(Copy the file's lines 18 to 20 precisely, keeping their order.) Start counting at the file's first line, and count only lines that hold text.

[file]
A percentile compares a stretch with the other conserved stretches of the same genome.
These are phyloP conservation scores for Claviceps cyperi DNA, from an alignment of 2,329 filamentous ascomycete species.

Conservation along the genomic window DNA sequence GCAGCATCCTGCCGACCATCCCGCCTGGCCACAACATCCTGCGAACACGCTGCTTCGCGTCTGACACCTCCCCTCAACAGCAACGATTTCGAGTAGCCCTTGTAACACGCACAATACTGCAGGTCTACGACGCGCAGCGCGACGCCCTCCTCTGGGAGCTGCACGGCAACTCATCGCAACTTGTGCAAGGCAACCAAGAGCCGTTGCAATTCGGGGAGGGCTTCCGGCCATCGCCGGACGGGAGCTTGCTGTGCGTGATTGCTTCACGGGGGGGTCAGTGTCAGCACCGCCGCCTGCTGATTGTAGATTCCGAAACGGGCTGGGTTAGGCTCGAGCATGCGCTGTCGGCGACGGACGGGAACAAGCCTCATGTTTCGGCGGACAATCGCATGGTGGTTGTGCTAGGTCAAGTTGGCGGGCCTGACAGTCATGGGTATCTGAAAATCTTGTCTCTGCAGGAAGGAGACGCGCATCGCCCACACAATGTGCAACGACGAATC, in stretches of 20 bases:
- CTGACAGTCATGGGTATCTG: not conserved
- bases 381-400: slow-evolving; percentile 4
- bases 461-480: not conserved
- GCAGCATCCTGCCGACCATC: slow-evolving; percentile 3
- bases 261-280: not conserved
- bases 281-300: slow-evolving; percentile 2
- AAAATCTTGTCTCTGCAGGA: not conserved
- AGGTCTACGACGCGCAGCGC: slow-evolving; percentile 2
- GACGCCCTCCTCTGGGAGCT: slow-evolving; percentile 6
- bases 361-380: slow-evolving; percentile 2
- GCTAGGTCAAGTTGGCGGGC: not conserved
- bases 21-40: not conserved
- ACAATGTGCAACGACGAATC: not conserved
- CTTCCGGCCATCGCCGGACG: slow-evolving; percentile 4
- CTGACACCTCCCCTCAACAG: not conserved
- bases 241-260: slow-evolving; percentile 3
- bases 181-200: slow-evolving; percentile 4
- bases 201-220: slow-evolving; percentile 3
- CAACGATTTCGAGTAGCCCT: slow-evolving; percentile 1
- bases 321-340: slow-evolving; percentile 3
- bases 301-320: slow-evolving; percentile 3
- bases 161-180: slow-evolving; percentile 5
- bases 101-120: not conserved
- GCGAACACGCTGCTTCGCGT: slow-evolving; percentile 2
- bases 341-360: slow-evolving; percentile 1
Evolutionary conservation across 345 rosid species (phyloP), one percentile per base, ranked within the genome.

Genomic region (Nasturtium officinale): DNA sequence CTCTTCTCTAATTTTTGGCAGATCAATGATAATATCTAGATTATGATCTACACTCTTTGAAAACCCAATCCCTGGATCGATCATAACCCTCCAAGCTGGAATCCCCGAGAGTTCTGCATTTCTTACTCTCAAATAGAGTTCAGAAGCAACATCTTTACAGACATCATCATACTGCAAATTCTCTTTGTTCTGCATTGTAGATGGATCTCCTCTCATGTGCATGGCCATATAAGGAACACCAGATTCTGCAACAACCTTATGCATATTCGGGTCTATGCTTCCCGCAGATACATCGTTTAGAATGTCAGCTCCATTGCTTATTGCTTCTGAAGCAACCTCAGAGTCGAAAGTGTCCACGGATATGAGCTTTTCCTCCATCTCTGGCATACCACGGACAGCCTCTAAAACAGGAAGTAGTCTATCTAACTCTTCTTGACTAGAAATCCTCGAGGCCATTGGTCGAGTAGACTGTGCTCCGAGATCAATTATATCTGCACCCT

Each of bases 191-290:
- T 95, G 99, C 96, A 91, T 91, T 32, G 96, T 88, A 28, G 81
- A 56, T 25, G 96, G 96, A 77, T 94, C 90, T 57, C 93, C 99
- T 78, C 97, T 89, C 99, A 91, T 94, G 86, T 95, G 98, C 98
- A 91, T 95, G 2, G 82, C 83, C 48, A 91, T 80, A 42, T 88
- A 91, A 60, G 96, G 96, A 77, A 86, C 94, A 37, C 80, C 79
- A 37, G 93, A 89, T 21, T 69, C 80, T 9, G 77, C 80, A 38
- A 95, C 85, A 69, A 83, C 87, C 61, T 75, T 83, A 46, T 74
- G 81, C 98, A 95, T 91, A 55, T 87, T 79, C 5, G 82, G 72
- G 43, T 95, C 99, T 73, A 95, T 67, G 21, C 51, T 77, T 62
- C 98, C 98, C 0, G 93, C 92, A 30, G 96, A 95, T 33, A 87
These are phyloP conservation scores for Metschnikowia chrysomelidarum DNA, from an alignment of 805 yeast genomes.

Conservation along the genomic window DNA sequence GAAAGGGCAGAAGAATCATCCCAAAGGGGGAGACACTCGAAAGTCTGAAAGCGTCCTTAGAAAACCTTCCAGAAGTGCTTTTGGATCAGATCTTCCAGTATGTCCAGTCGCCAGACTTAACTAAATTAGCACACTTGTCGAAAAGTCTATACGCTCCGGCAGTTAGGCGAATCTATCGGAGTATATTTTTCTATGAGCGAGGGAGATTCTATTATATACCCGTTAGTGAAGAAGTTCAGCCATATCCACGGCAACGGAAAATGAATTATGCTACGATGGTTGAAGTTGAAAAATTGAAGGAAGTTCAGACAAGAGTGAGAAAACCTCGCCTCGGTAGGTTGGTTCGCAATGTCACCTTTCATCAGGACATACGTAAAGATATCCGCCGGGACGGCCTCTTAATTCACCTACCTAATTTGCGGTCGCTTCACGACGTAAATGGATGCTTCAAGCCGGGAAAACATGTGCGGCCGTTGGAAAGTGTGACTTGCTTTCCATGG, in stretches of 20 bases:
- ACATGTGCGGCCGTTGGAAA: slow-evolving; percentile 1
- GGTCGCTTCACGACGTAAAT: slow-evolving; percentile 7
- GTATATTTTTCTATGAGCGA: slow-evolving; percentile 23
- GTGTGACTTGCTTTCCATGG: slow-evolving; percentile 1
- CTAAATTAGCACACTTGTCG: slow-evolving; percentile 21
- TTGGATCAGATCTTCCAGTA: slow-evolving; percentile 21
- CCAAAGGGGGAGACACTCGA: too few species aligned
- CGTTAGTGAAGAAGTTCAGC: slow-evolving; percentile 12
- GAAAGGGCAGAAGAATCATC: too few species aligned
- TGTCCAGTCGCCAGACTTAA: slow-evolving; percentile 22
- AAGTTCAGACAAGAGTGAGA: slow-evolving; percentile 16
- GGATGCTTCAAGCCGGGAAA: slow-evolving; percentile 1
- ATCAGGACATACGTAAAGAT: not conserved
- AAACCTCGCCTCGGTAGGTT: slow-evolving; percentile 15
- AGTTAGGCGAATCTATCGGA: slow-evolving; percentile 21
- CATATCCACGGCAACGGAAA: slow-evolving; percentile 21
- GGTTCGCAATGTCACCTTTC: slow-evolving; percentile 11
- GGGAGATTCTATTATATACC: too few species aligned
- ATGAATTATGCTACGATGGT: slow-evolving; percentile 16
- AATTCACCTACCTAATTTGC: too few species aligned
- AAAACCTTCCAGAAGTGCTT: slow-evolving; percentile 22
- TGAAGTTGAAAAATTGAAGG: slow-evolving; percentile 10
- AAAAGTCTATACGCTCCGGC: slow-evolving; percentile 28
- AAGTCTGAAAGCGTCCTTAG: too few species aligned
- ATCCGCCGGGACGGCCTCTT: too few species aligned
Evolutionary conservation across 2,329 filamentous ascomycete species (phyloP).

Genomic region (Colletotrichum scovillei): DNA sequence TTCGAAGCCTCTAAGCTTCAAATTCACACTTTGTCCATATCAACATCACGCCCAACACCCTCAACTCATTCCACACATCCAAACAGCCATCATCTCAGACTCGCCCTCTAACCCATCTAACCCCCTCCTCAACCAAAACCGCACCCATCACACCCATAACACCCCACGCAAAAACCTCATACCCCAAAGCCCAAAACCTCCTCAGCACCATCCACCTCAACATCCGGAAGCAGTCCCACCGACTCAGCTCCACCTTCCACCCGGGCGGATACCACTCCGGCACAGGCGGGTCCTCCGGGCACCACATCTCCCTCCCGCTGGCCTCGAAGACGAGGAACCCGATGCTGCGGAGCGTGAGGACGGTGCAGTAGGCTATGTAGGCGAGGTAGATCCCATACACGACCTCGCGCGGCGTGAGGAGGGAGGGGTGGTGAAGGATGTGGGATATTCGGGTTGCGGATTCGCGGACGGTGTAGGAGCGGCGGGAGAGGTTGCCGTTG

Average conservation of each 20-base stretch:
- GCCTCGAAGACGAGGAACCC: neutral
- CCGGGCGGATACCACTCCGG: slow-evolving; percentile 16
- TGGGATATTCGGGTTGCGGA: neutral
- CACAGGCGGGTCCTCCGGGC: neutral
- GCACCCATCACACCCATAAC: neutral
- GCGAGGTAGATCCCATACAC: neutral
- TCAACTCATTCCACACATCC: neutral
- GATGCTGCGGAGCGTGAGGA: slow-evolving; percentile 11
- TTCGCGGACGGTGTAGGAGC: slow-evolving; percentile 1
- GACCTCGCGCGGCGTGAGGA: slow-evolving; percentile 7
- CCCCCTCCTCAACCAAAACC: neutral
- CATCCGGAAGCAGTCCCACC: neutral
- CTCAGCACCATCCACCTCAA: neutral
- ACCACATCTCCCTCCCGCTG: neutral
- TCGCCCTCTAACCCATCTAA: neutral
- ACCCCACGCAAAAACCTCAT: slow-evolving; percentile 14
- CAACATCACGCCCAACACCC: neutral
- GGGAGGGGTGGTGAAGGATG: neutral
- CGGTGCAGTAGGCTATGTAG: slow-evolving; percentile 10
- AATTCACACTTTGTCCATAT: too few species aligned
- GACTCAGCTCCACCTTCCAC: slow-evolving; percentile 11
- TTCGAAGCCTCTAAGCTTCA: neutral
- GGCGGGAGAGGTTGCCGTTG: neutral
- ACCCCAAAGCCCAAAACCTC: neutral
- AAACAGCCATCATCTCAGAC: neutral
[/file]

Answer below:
- CTGACACCTCCCCTCAACAG: not conserved
- bases 241-260: slow-evolving; percentile 3
- bases 181-200: slow-evolving; percentile 4